Featured Image Credit: Vancouver Aquarium Facebook Conservation
The Vancouver Aquarium needs our help. They really, really need it now more than ever.
The Vancouver Aquarium’s Marine Mammal Rescue Program, the ONLY program of its kind in Canada, saves more than 100 sick, injured, or orphaned marine mammals every year. This successful program has the resources and expertise it takes to rehabilitate and care for these animals that are not able to return to their natural habitat.
The Vancouver Aquarium was deeply disappointed with the Vancouver Park Board and their decision to ban the importation and display of live cetaceans like dolphins, belufagas, whales and porpoises at the aquarium back in March 2017.
The park board categorized the vote as “one of the the biggest decisions the park board has made,” and even called it “historic.”
Despite all of this, the aquarium is making a last-ditch effort to put a halt to a board bylaw amendment. Aquarium officials are hoping that a large amount of public support will change the park board commissioners minds.
Randy Pratt, an incoming board chair at the aquarium, said on Thursday, April 27 that this ban would put the Marine Mammal Rescue program at a very high risk.
“The proposed bylaw has generated concern among our staff and the public about the fate of the Marine Mammal Rescue program and cetaceans currently in our care,” said Pratt. “We are asking the public to make their voices heard on the issue.”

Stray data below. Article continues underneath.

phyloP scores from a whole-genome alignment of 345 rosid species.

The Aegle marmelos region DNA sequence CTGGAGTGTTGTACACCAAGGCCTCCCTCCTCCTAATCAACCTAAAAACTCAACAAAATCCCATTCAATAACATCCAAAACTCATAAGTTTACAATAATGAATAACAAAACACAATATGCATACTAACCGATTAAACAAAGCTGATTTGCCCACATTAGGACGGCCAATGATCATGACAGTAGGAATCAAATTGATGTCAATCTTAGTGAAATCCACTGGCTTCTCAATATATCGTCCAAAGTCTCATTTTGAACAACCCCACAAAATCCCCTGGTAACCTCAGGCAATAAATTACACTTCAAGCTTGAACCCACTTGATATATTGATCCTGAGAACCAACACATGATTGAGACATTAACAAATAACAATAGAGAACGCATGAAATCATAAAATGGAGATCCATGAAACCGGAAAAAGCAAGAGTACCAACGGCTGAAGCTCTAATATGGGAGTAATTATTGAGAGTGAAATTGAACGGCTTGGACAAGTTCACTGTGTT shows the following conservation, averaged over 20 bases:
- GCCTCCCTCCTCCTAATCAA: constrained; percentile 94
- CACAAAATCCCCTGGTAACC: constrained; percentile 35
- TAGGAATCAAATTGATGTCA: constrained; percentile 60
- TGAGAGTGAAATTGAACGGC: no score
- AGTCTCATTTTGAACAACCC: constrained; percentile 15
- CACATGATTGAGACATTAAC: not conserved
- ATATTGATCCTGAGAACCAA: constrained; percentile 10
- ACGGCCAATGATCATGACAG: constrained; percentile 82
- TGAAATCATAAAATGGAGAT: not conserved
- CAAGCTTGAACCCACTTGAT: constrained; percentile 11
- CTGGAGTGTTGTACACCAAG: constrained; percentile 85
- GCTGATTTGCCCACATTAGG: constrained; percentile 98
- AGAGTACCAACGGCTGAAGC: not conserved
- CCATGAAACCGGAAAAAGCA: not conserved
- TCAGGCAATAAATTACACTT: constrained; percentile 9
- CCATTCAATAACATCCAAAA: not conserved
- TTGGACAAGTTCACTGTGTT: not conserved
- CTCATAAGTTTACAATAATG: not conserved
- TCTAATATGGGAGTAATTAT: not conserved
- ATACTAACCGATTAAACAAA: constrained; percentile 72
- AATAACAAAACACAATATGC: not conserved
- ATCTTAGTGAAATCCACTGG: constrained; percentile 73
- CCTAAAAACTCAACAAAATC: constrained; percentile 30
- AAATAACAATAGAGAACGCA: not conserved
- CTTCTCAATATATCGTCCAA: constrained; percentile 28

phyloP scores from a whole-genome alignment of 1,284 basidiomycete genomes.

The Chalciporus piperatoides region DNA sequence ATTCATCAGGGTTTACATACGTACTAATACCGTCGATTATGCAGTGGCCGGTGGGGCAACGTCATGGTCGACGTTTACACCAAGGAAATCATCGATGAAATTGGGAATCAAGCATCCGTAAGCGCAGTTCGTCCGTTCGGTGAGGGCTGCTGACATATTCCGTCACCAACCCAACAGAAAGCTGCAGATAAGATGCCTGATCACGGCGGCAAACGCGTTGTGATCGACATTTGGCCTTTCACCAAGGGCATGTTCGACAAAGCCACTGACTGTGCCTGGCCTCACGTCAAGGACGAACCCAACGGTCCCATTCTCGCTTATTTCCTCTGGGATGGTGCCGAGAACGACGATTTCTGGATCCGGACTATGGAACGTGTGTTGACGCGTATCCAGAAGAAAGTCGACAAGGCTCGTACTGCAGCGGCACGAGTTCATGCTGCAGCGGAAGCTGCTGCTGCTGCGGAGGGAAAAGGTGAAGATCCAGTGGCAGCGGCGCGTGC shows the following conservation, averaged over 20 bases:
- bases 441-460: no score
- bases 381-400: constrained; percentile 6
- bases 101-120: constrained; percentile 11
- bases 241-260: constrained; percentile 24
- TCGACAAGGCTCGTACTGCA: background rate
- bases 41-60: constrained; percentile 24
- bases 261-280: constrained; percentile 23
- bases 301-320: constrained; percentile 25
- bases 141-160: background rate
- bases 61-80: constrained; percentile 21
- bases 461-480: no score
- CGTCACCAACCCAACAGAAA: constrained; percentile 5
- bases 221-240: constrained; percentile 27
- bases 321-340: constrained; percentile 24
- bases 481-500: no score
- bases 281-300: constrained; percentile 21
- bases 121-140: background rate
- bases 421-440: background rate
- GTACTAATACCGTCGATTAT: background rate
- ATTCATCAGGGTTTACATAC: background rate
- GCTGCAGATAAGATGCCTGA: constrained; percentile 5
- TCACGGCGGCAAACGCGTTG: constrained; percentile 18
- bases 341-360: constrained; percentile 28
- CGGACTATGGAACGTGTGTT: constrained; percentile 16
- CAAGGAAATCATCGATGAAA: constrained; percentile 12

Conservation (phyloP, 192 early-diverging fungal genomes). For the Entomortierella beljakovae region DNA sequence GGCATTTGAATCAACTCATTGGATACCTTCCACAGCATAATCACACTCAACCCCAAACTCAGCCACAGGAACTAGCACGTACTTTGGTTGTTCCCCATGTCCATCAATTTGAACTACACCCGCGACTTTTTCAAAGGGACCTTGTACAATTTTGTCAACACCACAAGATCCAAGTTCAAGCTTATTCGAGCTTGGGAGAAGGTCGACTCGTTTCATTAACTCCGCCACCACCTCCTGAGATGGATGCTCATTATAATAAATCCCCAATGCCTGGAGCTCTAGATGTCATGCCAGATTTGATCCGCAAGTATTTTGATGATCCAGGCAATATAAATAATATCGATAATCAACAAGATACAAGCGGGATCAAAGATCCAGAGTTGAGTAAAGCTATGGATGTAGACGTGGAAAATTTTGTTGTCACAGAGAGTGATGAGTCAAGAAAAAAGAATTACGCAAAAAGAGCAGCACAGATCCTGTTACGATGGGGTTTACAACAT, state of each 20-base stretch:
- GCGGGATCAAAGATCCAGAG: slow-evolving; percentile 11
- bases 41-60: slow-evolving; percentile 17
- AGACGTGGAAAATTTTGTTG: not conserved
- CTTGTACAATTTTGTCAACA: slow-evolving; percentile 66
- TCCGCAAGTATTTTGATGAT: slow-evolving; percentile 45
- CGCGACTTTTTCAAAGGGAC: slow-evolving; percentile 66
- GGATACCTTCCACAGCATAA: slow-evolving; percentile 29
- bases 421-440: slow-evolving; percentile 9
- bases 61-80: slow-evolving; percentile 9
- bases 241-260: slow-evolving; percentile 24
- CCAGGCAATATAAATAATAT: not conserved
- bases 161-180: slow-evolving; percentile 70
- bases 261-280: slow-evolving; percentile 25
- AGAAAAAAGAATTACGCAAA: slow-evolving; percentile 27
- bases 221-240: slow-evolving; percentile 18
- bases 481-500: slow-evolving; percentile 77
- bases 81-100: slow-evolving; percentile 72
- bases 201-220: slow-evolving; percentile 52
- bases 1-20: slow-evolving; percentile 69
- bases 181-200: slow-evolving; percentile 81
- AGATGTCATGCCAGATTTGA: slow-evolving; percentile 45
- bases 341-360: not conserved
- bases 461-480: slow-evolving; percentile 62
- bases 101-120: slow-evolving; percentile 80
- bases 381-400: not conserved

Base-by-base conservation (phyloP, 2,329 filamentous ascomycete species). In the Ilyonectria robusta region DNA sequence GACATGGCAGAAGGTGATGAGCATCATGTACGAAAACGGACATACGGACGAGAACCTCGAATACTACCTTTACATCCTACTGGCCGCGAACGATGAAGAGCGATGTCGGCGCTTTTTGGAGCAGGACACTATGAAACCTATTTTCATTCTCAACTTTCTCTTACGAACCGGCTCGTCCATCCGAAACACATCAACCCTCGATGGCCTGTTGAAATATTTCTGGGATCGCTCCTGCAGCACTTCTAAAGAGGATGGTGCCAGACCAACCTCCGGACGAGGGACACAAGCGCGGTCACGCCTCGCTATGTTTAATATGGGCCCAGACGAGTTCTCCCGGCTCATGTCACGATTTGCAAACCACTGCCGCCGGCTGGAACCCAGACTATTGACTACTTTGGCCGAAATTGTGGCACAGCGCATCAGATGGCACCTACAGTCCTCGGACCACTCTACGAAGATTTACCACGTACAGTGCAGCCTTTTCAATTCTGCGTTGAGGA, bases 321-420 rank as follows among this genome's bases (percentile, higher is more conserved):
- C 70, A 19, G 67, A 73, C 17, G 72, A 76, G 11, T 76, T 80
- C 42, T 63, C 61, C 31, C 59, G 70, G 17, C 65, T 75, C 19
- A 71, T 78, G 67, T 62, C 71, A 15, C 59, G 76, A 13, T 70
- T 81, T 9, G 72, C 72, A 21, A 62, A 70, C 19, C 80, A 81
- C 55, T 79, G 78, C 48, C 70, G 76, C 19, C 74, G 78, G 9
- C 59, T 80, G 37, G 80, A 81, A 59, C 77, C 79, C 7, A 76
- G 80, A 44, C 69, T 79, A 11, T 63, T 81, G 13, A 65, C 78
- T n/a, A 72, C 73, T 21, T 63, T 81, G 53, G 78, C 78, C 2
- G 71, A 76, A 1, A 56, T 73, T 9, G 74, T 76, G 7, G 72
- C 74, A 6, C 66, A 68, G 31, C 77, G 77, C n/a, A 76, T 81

That is where we step in.
The aquarium is encouraging the public to use the letter-sending form to send a note to the park board, which can be found here.
Dr. Martin Haulena, the aquarium’s head veterinarian said without the rescue program, cetaceans found to be in distress in the wild will have to be put down.
“It’s going to be me that has to go and euthanize these animals. It’s not the park board. It’s not the politicians. It’s not the people that are yelling out front of the aquarium that are going to have to go euthanize the animals,” said Hauleana.
“It’s going to be me or it’s going to be some poor conservation officer with a firearm.” he said.
Haulene said that he is losing sleep over the stress of this approaching bylaw.
“I’ve devoted my entire life to saving animals,” he said.
Park board commissioners are set to vote on the bylaw amendment by May 15.
Please make your voice heard to help support these vulnerable marine mammals and to ensure they will live long, happy lives in the best care possible at Vancouver Aquarium.